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What if The DJ Were The NGO?


So, you graduate from a small liberal arts school with five-figure debt and want to work in the arts? Start drafting those coffee-shop and restaurant resumes to keep you afloat while you put in long thankless, underutilized hours as an unpaid intern.

I graduated from Bard College last May and the only people I know from my graduating class with full-time paid jobs in the arts are the wealthy few whose parents bankrolled summers of full time unpaid work for them while we were still in school. Let's not even get into the fact that most internships are technically illegal. The point is that the largess of the late '90s that gave my generation our fantasies of success and airs of entitlement is long gone, and we are collectively struggling to face the reality of down-scaling our dreams in the midst of a sour economy.

But it doesn't have to be like this. I think these limitations open new possibilities for creative work outside of traditional channels. If it's a struggle to even find an unpaid position - why not re-evaluate what your employment goals and go to work for yourself? Instead of racking up hours on Facebook while waiting for the next menial task to complete, create the organization or company you would want to be a part of. I collaborated with some friends and founded Beyond Digital, a new type of media production company dedicated to documenting and engaging instances of digital culture around the world.

Beyond Digital: Morocco, our first major project, is an artist production and research residency taking place in Marrakesh this June. We will create new works with local artists. These works will include songs, documentary video shorts, and photography collections. We will build a DIY recording studio in our rented house and perform weekly free public concerts together with the artists we work with. Marrakesh-based arts organization Dar Al-Ma'mûn will be our primary partner for presenting our work and linking us to local musicians and artists.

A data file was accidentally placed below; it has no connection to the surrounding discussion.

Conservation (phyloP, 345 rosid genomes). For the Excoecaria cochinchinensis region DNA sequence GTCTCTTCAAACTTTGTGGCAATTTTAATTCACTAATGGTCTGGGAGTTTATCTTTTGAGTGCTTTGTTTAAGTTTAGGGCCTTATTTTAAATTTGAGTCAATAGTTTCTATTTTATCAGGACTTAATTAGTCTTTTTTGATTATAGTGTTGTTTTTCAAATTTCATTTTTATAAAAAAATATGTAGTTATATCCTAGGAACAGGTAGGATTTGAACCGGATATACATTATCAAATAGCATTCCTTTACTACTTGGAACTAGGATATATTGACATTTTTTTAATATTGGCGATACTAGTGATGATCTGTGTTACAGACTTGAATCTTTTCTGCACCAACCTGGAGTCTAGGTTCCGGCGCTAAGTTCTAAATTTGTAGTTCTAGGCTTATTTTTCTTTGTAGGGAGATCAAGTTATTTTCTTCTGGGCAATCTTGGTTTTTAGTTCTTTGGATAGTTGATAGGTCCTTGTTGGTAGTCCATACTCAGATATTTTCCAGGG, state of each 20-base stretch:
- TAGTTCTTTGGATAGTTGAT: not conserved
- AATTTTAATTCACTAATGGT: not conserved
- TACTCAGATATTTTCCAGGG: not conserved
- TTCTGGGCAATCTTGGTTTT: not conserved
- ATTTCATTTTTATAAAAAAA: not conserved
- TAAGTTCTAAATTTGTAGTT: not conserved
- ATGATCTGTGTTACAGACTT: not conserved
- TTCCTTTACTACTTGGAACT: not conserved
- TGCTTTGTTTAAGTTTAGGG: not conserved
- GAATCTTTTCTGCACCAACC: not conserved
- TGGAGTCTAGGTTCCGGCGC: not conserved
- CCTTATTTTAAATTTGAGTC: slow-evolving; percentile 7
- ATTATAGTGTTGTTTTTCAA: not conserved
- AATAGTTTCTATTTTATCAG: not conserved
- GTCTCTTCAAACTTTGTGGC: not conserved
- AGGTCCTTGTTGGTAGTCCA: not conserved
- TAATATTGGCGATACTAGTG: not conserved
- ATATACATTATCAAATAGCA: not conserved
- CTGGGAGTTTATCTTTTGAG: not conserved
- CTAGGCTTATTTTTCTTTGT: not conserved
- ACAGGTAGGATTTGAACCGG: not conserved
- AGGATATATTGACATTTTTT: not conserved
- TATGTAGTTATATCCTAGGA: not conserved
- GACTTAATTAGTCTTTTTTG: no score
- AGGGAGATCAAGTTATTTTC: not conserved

We will post daily updates online -- texts, photos, rough cut videos -- publicizing the project and giving an 'open source' window into our working methodology. After our residency is completed artifacts will spread globally through museum installations, public lectures, writing, photo essays, video segments, and live performance.

Through a series of free workshops we will teach what we like to call 'postmedia network literacy' as we collaborate. This is a fancy way of saying that as we work we will explain digital production tools and the global media system so the musicians and kids we're working with will have a better idea how to navigate and use these systems, on their own terms. Simultaneously we will be exploring related localizations of Western tech, such as the robotic vocal transformations of Antares' Auto-Tune software in Moroccan Berber folk music --especially fascinating because everything else about the music is staunchly traditional.

We asked ourselves what if the DJ were the NGO? Take the same mobile media production practices we have been perfecting for years to a new locale, share our skills through community workshops and collaborate on projects with local artists. Beyond Digital is about exploring the limitations of bandwidth and creating new multi-media work that soaks through data and physical infrastructure and networks of distribution.

Once you grow accustomed to high-speed, always on, digital networks, it's easy to assume that almost any type of experience can be translated through fiber-optics. But there is a limit to what can be communicated through bandwidth alone. Beyond Digital for me, is a project about overcoming these limitations while using these same networks to tell our story. The only thing I have to lose is time. We are fundraising through a combination of grassroots efforts like Kickstarter, non-profit grant applications and direct corporate support. It's been a struggle building an organization from the ground up with zero start up funds, but worst-case scenario I'm still working for myself.